Thursday, August 30, 2007

Making Disciples (Part 2)

Here's part 2...

Three questions need to be answered in regards to making disciples before we proceed.

1. What is a disciple?
2. What is discipleship?
3. Where does discipleship begin?

We will look at the first question today?

What is a disciple?
Michael Wilkins, in his book Following The Master, A Biblical Theology of Discipleship, addresses this issue from the perspective of the ancient world, Old Testament and New Testament. He lists several ways the word “disciple” was used in each of these time periods. Tracing the development of the word disciple will give us an idea of what a disciple is.

- Someone learning or under a leader of any kind. In a religious sense, this could refer to a disciple of a certain Pharisee, John the Baptist, Moses, or a certain Rabbi. In a secular sense the word could be used to describe a disciple of a certain philosopher in the Greek culture (e.g., Socrates, Plato) or a disciple of a trade of some kind (e.g., woodworker, mason, farmer, shepherd).

- Disciple is used in the Gospels to denote general followers of Jesus.

- Disciple is used to refer to the twelve disciples Jesus chose. The twelve disciples were called to be Apostles (sent ones) in Luke 6:13. The Apostles were Christ’s handpicked leaders.

- In some of the Gospels (e.g., Luke & John) we see disciple being used to describe superficial followers of Jesus. These disciples left Jesus when His teaching became too hard for them to understand.

- Judas was a disciple of Jesus. He was a known traitor who was called a disciple.

- We see Peter, a disciple who denied Jesus, called a disciple.

- Jesus puts the possessive pronoun (“my”) before disciple to distinguish his marks of true discipleship. Jesus requires belief in Him, love of Him, obedience to Him, and asks us to abide in Him daily. Wilkins defines a disciple of Jesus as one who has come to Jesus for eternal life, has claimed Jesus as Savior and God, and has embarked upon the life of following Him. Wilkins states that this is the primary way the word disciple is used in the New Testament.[1]

This list shows us a vast array of possible meanings for what a disciple could be. Thankfully, the last definition spelled out by Jesus narrows our search down to what He had in mind for a disciple. This is the definition we are seeking to build discipleship principles upon. Once again, when we talk about a disciple we mean someone who has placed their trust in Christ, believes in Him, loves Him, obeys Him, and is abiding (living) in Him daily. This captures what Jesus said in Luke 9:23,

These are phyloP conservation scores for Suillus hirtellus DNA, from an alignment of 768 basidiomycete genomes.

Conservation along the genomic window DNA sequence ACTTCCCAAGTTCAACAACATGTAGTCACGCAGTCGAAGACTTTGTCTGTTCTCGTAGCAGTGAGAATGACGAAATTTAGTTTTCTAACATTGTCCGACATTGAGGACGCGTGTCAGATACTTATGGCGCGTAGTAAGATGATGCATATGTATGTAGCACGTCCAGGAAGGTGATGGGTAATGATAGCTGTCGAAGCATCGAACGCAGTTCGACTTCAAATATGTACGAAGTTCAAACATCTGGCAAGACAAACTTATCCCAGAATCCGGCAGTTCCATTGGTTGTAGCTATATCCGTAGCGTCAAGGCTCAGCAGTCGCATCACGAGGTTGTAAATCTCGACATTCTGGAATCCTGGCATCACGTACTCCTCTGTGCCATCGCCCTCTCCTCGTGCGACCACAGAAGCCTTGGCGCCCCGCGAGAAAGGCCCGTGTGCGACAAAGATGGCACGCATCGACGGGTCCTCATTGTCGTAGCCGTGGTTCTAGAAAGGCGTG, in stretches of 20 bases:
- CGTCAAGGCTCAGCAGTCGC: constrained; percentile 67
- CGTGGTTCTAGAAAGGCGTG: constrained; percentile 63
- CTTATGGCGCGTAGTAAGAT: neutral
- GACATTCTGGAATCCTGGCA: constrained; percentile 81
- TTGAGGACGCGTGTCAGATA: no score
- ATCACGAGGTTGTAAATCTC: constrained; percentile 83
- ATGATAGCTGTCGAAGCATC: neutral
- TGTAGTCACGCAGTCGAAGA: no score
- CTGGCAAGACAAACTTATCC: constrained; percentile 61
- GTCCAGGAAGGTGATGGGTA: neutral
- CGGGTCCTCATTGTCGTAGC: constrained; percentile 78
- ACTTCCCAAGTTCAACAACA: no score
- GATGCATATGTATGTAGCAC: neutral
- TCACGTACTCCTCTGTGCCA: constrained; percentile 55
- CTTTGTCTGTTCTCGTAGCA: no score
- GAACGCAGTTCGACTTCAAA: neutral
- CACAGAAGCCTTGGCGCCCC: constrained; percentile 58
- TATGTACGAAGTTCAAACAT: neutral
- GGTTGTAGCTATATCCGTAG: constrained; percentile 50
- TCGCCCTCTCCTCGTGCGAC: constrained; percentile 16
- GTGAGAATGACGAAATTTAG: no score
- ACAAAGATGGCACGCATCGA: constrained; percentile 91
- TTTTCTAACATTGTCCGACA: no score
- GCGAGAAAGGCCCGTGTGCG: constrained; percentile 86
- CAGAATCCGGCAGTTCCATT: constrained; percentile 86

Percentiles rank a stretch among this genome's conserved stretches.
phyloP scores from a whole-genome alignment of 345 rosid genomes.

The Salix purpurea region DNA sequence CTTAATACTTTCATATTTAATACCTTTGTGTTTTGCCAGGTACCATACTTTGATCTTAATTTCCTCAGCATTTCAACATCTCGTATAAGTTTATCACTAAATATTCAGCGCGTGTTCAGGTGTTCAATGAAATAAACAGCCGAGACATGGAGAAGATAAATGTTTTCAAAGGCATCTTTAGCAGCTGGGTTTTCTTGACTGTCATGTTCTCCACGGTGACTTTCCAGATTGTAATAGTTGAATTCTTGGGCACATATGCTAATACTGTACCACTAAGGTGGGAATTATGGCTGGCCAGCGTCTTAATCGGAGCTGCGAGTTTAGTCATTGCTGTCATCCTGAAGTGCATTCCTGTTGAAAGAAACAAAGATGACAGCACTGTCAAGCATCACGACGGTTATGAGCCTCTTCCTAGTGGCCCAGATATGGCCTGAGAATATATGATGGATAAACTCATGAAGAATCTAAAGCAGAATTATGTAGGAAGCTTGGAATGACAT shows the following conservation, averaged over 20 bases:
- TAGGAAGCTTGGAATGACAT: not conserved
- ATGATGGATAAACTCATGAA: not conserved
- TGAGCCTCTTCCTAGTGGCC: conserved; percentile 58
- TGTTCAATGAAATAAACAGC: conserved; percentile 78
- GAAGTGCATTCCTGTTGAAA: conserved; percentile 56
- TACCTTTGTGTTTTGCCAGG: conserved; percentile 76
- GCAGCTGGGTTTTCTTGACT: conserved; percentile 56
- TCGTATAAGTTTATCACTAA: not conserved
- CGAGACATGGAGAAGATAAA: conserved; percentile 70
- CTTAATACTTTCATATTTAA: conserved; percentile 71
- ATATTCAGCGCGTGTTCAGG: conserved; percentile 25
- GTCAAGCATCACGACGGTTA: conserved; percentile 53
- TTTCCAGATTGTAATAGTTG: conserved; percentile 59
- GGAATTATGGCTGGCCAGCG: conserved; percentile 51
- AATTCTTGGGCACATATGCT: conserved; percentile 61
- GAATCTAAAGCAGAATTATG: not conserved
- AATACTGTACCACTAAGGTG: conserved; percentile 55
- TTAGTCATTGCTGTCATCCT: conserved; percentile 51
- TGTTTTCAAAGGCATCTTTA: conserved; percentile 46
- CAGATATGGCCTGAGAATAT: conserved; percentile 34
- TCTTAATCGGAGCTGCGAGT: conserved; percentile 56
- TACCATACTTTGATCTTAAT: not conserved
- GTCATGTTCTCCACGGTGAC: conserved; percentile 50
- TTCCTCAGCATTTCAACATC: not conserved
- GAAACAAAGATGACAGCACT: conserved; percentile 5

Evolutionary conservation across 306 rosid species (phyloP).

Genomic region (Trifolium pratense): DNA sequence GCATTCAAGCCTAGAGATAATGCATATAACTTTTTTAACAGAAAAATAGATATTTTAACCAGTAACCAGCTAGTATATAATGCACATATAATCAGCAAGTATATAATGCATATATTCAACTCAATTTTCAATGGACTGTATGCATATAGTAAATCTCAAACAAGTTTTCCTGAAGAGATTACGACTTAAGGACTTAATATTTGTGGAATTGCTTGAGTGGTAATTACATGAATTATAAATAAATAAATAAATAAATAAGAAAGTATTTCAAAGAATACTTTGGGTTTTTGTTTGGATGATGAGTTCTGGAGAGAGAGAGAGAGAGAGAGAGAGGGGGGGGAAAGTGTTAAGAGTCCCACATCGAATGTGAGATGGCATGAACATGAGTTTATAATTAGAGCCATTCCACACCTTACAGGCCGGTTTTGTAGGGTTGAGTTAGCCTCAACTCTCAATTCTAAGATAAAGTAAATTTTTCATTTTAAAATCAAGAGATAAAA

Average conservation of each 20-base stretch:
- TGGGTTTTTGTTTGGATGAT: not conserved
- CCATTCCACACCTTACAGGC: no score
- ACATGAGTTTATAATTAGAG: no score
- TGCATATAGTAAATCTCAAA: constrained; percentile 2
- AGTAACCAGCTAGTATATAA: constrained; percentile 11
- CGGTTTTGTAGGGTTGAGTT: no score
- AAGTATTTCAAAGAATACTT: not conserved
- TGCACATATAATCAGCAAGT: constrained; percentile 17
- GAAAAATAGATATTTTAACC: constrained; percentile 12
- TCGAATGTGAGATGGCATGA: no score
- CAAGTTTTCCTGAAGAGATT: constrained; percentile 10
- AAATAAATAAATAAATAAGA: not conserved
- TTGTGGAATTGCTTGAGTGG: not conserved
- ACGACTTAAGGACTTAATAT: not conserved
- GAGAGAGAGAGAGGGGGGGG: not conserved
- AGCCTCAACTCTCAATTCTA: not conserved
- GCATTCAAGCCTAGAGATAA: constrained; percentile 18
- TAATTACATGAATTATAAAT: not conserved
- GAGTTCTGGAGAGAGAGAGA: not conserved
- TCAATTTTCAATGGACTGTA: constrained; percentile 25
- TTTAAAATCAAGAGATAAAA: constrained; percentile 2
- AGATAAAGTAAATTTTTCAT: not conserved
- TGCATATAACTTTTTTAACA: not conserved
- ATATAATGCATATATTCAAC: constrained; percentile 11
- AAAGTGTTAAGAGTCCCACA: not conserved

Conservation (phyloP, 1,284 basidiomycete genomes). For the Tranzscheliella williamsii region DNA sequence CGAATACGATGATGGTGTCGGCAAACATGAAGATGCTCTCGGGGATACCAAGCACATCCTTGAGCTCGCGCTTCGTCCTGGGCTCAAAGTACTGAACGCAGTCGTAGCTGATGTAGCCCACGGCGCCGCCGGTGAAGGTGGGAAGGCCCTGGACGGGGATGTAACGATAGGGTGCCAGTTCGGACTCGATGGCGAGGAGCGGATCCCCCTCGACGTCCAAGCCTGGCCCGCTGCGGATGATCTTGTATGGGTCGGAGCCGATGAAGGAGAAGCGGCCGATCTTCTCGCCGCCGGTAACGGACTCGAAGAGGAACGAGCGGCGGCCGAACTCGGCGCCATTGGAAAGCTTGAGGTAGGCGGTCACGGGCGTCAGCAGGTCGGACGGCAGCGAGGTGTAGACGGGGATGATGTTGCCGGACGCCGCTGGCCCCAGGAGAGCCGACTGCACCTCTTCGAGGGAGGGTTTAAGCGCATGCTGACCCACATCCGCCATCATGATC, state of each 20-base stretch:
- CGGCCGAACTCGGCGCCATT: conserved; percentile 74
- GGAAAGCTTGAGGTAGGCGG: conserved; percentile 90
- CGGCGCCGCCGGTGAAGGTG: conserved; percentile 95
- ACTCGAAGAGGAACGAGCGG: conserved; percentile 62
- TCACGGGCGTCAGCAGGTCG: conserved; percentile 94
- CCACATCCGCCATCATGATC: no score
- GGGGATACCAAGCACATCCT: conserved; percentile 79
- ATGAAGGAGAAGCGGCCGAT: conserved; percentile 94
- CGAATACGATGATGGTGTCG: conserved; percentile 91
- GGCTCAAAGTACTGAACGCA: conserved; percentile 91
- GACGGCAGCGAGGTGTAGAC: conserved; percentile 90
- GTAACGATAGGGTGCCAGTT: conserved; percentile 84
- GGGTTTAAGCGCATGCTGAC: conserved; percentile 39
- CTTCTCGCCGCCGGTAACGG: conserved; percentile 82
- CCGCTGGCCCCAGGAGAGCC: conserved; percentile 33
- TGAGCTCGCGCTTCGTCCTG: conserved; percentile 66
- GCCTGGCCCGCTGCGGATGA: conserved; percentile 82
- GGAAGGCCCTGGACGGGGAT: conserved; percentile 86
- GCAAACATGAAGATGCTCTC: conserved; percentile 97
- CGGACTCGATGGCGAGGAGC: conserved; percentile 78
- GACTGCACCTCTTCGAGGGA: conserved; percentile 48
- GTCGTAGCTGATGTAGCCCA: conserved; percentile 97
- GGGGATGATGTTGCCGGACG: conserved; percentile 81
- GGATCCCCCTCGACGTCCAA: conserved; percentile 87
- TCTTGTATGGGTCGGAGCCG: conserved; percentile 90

If anyone would come after me, he must deny himself and take up his cross daily and follow me."

[1] Michael J. Wilkins, Following The Master; A Biblical Theology of Discipleship, (Grand Rapids, MI: Zondervan, 1992) pg. 40.

Your thoughts?


Wealthy Ben's Almanac said...

How many "disciples" of Jesus can quote even 3 things he said?

How do I "make him God" in my life? If he's "God", isn't he God always in everything--even my life--just because he's God?

"Obey Him" "Abide in Him"-- what does this mean. Sounds creepy cultic! How do I "obey" him...what does he want? How do I know what he wants? Also begs the first question-- if I am going to obey him, shouldn't I know something about him-- what he believes, what he teaches...

How is being a disciple of Jesus different than being a disciple of Neitche or Marx or Buddha? I mean "obey" is a strong word. I know some Marxist' who know his theory very well and some liberals who follow Nietche's superman ideal pretty heavily...
They know those philosophies pretty well. And it shapes their decisions and thoughts about things. that enough. Could I be a disciple of Jesus and just let his ideas or wisdom or whatever "shape" me...
I mean --- "obey". Wow.
Does "obey" in the Bible mean "to obey" in a command sense, or in "follow these guidelines" sense?
After all, some of those marxists and nietsche guys are better "disciples" of their teacher than most Christians are of Jesus...

stirring the pot

Tim Sheets said...

Thanks for the comment.

You are right about God being God whether we receive Him or not. I guess a more proper way to talk of Him being Lord of our lives is to talk about entering His Kingdom (or does His kingdom enter us?).

God’s kingdom = a place where His reign and rule are carried out.

God, being full of grace and mercy, allows us to receive or reject His kingdom (though some may say it is not our choice, I disagree).

Obedience - It’s not a senseless or illogical obedience, but obedience out of love. In some basic ways being a disciple of someone other than Christ is similar (following them, learning their teachings, trying to act like them). But, in other ways it is significantly different. If we believe Jesus is the way, the truth, and the life we are incomplete and restless following anyone else.

I like your pot stirring! Some of these issues will be explore further in upcoming posts.

Grace and peace,
T <><